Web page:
Lady collaboration brew number three is in the fermentor. It’s set to release mid-September.
As I write this, I’m sitting alone with my thoughts in an apartment in Los Angeles. I have spent the past few days getting to know the people of the LA craft beer scene. As I’m from Denver, these folks are eager to talk with me about the changing market as well as listen to my stories of brewing in one of the greatest beer towns in the country. As is expected, the whole “being a lady” thing comes up, which naturally leads to the female collaboration project. As I recount these projects to more and more people outside of the Denver scene, I am realizing that they aren’t all roses and puppy dogs. The stories, that is. Not the people. They’re swell.
I am realizing that I have issues with these collaborations. Not the brew itself, but the way it is interpreted by the media and the powers that be in larger breweries. These issues are something I have to get off my chest, maybe in the hopes that people will take note and change the way they represent these projects in the media, and maybe just to let people know how it can feel being a lady brewer who just wants to make beer.
What is intent and purpose of doing these collaborations? How long are we going to keep up with these projects? What’s the end game? How are we going to keep up the momentum?
I wish I had the answers to these questions. Well before I was hired at Wynkoop, I was planning on doing some sort of female collaboration. But I never thought the beer would be such a hit! And I couldn’t imagine that it would be the first of many female collaborations. Going into the first brew, my goal was to gather and showcase the incredible female brewing talent in our great state. While the ranks are ever-growing, the percentage of female brewers is still incredibly small.
One goal was to highlight the women already brewing professionally, so that maybe somewhere out there, a homebrewin’ gal would find the inspiration to take the leap into the profession. It was also a way to hang out for a day with a small group of other brewers who can relate to being the lone girl in a male dominated workplace. Aside from the super douche news anchor we had to deal with that morning, it was a lovely fucking day. A lot went into that first batch, but we did it! We made a beer that was tasty AND inspirational!
Shortly (the next day) after the release of lady beer number one, the emails about lady beer number two began. Brew day number two was also a stellar day of hanging out with other ladies in beer, and this time we were joined by cellarwomen and sales reps. Ladies from all positions in the industry were there! This was both incredible and the shift. Now don’t get me wrong, I love all of these ladies dearly and everyone was excited to be there, but this was the day I started hearing that certain companies had pushed participants to be part of the collaboration. This left me feeling a bit uneasy. Were breweries whoring out their female employees to get in on the publicity that has followed the lady brews?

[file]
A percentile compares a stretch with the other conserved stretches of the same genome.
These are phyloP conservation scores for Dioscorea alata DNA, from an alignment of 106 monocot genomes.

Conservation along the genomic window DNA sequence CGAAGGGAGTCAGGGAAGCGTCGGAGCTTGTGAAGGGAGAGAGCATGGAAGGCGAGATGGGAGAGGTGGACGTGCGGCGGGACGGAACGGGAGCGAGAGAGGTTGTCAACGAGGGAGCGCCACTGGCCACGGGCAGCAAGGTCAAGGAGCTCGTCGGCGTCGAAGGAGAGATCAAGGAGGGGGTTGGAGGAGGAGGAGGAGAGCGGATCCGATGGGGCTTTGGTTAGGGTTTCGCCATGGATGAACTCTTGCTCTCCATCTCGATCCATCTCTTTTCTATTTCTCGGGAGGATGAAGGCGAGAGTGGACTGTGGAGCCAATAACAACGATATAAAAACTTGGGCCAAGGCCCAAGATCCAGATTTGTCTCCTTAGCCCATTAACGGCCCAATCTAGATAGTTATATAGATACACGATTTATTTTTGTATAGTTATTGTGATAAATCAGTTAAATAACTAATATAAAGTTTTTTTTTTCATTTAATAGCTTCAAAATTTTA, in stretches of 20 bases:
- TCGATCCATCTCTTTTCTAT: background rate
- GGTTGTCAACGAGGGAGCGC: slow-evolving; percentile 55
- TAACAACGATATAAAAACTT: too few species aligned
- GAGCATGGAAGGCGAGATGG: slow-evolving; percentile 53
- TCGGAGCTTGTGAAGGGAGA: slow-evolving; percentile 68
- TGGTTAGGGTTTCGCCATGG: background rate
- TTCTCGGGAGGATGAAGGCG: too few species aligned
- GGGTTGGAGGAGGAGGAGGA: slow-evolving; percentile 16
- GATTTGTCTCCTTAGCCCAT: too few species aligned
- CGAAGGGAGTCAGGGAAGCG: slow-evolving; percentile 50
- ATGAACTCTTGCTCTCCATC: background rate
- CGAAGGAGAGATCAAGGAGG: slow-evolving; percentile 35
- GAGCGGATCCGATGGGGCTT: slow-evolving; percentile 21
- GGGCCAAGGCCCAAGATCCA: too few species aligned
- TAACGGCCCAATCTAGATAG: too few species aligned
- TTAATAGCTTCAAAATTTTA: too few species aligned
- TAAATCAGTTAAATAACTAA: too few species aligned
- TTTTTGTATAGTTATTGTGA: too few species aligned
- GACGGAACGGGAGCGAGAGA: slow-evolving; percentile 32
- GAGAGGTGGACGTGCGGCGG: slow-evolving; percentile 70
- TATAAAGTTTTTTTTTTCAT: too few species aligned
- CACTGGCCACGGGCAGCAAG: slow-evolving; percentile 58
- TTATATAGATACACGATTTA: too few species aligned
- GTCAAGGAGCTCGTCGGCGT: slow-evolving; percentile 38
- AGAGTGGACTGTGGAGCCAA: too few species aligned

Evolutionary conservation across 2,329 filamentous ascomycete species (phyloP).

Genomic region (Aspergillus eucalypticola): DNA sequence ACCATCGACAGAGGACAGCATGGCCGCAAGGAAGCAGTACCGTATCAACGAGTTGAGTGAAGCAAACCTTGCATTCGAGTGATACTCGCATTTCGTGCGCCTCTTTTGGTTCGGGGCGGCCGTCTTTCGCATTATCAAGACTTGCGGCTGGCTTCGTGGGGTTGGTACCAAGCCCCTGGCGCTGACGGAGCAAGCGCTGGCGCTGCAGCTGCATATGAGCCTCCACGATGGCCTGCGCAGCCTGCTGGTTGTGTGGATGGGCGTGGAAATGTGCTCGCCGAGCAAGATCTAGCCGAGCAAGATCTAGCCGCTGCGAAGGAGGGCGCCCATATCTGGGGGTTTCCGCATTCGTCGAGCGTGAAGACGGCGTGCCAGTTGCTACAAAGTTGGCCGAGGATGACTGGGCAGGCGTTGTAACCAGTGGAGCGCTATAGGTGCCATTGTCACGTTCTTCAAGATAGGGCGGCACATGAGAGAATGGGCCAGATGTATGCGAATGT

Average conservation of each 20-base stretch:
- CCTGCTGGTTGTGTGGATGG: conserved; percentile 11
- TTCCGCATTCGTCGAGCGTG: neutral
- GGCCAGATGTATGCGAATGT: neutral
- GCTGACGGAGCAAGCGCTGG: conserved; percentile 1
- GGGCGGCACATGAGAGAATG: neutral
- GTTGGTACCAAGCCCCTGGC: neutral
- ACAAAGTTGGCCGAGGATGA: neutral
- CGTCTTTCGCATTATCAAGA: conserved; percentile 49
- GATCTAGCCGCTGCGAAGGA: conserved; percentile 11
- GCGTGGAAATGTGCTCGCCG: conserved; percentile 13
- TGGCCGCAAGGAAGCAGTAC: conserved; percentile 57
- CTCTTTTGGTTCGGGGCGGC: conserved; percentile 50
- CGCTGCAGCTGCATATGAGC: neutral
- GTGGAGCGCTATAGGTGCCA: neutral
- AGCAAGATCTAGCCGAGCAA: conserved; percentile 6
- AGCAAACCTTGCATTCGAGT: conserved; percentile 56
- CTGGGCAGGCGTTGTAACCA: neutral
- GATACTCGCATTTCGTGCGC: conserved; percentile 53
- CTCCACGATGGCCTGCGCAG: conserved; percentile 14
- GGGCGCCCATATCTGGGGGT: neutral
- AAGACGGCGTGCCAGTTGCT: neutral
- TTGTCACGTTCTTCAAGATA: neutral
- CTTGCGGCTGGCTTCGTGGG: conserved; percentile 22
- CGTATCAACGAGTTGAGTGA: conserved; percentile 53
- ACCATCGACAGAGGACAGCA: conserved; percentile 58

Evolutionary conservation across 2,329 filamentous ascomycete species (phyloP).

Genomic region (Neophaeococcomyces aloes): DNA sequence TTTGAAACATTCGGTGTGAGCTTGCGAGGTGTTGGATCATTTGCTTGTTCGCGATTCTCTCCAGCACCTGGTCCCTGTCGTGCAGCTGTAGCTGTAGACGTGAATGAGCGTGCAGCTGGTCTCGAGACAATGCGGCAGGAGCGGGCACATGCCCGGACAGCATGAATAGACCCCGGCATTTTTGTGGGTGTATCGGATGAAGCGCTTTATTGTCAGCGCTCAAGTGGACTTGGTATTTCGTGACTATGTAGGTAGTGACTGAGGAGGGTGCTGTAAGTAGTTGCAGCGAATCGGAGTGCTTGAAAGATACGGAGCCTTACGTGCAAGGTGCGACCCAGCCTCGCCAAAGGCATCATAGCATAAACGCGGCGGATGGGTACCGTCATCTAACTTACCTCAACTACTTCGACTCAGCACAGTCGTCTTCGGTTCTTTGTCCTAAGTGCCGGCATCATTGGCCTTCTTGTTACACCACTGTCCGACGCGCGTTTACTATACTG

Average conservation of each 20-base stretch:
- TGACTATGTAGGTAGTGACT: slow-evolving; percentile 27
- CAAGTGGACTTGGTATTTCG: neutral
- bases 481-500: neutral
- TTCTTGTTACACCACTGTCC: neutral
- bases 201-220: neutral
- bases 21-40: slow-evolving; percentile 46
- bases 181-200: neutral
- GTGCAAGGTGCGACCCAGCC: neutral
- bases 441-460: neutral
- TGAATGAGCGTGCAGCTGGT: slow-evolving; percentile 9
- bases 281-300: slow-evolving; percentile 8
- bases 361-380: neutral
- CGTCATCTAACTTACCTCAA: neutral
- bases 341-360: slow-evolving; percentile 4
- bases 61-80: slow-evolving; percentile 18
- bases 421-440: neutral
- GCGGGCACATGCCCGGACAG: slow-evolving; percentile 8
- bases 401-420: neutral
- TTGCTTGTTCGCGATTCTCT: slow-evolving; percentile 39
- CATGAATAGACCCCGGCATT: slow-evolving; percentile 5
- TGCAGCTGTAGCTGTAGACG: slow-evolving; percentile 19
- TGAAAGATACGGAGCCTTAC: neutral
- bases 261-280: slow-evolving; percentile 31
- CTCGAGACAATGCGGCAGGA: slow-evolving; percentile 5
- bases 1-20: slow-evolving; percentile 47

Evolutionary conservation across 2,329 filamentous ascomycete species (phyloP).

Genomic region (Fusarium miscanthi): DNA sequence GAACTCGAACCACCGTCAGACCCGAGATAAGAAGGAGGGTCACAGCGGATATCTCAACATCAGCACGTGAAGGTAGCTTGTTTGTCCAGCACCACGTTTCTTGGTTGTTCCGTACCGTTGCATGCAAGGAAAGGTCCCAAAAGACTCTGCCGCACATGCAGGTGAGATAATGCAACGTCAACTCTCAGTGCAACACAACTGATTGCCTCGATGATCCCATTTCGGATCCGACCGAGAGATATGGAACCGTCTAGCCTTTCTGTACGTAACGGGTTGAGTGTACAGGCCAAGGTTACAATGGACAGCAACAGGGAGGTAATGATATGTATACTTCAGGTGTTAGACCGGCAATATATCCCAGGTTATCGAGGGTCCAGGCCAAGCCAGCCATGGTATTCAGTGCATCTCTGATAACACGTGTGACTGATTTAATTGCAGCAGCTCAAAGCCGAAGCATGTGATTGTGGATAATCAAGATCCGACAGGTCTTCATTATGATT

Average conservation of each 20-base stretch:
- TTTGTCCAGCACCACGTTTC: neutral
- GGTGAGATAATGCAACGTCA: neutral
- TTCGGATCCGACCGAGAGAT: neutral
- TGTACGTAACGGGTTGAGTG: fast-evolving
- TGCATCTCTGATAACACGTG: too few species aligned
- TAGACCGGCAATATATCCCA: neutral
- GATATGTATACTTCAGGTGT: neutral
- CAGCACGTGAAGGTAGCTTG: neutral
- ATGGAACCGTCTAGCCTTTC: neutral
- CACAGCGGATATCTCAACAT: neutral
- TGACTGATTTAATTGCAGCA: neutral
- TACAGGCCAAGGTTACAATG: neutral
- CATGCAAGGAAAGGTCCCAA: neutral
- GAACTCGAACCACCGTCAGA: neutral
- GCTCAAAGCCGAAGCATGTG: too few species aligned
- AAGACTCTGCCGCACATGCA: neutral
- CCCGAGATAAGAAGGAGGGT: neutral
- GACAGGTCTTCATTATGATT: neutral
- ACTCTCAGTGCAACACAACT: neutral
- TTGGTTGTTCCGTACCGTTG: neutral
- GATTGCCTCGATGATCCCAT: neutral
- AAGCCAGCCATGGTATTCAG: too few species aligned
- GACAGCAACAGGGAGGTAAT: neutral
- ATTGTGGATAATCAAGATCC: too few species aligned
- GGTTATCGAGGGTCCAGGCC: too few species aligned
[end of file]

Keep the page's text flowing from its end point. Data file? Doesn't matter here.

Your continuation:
I would love to get all of the women in the Colorado beer scene together, but not for the press. And yes, I grasp that ranting from within the beer press is cliché at best, but here I go. I want these brew days to be about meeting other ladies in our profession and networking and sharing life experiences. I appreciate the media attention, but the way some of the stories were presented was just downright insulting. I would have rather not had that press. The kind of press that knows nothing about the beer world and thinks we are just going to giggle and have pillow fights in the brew house while the boys do our heavy lifting. Fuck that.
Beyond getting together, giggling AND doing the heavy lifting, and having an incredible time, these brew days also support a great cause. All of the brews have been a fundraiser for the Pink Boots Society. The Pink Boots Society (PBS) is a non-profit organization that promotes the role of women in the brewing industry through education. PBS is also a great way to network with other women beer professionals. Last year, PBS got their 501c3, which means they can accept donations and offer scholarships. All of the money our Colorado lady brews have raised has been turned into learning opportunities for other women. A better educated brewer makes better beer, and who doesn’t want better beer?
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